The new edition of Words Down the Line

The new WDTL is at Wivenhoe station and on-line, featuring a selection of prose by local writers.  Find it here:

Sunday, 4 January 2015

Philippa Hawley in conversation with Tom Hale

Philippa spoke to journalist Tom Hale on 3 January 2015 about her new book.

Q:- So you’ve recently published your second novel, ‘How They Met Themselves’. How does that feel?
A:- I’m delighted to have it out there. I was keen to publish this novel before Christmas in order for it to be available as Christmas presents, and even though it was a very busy time for my family, and indeed everyone in Wivenhoe, the launch went well.

Q:- Are you pleased with how the book has turned out?
A:- Yes, delighted. It looks great,and feels good to hold. It has a fabulous cover which Catherine Dodds created, using a photograph from my husband, Clinton’s collection. I’m pleased with the story and the characters within it

Q:- Tell us how the story began, and what it’s about.
A:- After ‘There’s No Sea in Salford’ was so satisfying to write, I knew I wanted to write another book. I was inspired by a journey I made in America with three girlfriends in 2011 when we drove up the west coast from Los Angeles to San Francisco. I wanted to use this experience as the basis for a novel, but then changed the perspective by writing it from the point of view of a young man making a journey and growing up in the process. The main character, Max meets two very different young women at opposite ends of California and on his return to England an unexpected connection between them unfolds, which changes all their lives.

Q:- How did you find writing from such a different point of view?
A:- It was a challenge trying to think like a 23 year old man, but having children in their twenties and knowing their friends helped. I was careful not to try to be too ‘cool’ and ‘trendy’ as I thought that would simply sound cliched. I also had to be careful not to write embarrassing scenes that might make my own youngsters cringe.

Q:- I notice you use your medical experience in your writing. Why is that so important to you?
A:- Having been a practising doctor for over 32 years it is hard to leave my medical experience behind. Ex-patients provide a huge source of material and I find I enjoy writing about medical issues in a way that is hopefully accessible and even informative for the general reader.

Q:- What issues you explore in ‘How They Met Themselves’.
A:- The two major subjects are disability and adoption, but I also touch upon mental health, bereavement, fertility and relationships in general.

Q:- And how did you think of the unusual title?
A:- ‘How They Met Themselves’ is the name of a painting by Dante Gabriel Rossetti. I have always loved the Pre-Raphaelites and came across this painting when researching doppelgangers. It seemed to fit the bill perfectly.

Q:- I’ve heard you say you learnt a lot from writing and publishing your first novel. What did you learn that helped you this time?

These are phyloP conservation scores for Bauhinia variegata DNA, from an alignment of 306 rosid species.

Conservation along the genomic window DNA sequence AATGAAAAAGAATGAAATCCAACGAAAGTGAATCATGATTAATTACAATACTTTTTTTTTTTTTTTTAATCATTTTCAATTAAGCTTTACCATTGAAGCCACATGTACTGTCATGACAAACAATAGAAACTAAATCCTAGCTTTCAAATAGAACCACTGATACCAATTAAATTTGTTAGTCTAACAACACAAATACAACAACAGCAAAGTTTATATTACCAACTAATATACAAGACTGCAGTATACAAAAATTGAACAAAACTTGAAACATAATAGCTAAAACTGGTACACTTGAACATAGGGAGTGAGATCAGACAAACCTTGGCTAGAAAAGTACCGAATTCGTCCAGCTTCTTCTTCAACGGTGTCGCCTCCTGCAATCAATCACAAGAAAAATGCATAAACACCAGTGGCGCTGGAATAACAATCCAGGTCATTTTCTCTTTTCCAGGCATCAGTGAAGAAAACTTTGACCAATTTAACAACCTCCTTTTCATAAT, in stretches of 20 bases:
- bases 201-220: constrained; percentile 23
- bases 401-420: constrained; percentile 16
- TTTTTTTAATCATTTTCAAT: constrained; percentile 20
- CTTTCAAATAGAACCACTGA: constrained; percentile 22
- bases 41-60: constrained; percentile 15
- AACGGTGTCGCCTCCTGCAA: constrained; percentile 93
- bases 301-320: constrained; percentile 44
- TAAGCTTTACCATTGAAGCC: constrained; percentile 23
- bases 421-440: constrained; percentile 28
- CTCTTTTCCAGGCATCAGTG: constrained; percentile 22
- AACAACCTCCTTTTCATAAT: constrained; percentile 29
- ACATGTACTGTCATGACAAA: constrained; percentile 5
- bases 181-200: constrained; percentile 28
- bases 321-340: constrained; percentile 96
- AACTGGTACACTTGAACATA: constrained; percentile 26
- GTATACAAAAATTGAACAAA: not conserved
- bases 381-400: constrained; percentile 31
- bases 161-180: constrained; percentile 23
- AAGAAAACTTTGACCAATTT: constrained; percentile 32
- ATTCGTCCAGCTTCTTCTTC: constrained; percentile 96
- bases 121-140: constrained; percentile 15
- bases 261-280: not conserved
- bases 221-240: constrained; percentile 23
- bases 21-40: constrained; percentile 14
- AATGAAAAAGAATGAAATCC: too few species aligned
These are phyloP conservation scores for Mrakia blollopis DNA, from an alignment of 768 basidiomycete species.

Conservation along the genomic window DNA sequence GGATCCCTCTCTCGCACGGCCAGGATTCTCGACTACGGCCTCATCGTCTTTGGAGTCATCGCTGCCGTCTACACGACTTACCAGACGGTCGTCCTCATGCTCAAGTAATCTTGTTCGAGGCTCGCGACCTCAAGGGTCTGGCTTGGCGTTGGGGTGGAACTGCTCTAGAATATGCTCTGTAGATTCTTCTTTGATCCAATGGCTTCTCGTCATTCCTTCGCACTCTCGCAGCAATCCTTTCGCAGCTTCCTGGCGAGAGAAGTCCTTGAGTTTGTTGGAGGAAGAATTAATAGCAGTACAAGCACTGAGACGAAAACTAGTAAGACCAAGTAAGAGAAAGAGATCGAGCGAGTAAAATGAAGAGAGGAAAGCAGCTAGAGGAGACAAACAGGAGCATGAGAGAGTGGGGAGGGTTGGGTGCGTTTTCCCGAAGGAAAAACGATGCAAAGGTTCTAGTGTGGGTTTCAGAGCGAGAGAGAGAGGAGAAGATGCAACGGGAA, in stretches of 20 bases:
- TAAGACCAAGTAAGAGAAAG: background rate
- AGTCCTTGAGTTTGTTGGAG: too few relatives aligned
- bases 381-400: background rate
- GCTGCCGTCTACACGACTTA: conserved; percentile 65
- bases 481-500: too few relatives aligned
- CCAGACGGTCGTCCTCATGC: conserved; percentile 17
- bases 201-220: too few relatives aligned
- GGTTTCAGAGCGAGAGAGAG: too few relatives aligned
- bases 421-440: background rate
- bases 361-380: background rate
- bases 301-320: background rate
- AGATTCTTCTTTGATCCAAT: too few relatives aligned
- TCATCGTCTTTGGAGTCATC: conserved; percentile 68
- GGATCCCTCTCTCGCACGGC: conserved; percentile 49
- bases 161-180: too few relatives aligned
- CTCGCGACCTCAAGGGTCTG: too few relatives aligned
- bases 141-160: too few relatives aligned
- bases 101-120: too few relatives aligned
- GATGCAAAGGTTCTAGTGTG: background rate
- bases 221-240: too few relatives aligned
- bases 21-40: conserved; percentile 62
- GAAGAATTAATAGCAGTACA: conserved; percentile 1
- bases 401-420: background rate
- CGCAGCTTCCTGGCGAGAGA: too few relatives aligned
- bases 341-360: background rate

A:   -To be organised, do research, keep good character notes, and use a flow chart.
-To be conscious of point of view and be consistent. 
-To avoid cliche and be creative with metaphor and simile.
     -To aim to ‘show not tell’ but still be clear and allow the story to make sense and come together.
     -To check and recheck your writing, then pay someone to copy edit, before checking again.
     -To be patient and to not rush things, especially when it comes to publishing and printing the finished article.
     -To have a thick skin in response to the comments and opinions of your readers. Most are supportive, balanced and fair, but inevitably some can be harsh. I try to remember it’s my book and I enjoyed writing it.
    - Not to expect to make money out of self-publishing or e-publishing.

Q:- So will there be a novel number three?
A:- I hope so. The skeleton of it is sitting in my drawer where it will rest for a while. I wrote 50,000 words as a darker and more troubled follow up to ‘How They Met Themselves’ during National Novel Writing Month in November 2014. I’ve been trying to get away from my rather gentle style of writing where everything turns out well in the end. To do the opposite is fun.

Q:- Finally, are you going to put this second novel on to Kindle?
A:- Yes, hopefully in January 2015 it will go on Kindle. I was keen see it first of all as a paperback, printed by Lightening Source, but would like to follow it up as an e-book. I found this to be a successful format with ‘There’s No Sea in Salford’. I do love physical books and real bookshops, but I like to give the reader a choice.

Q:- Is there anything else you’d like to add?
A:- I just want to say how much I’ve appreciated the support of my two writing groups over the last couple of years while ‘How They Met Themselves’ was being written. It is very helpful to share writing experiences with others who understand the process. ‘How They Met Themselves’ is currently available from Wivenhoe Bookshop ( and Red Lion Books in Colchester.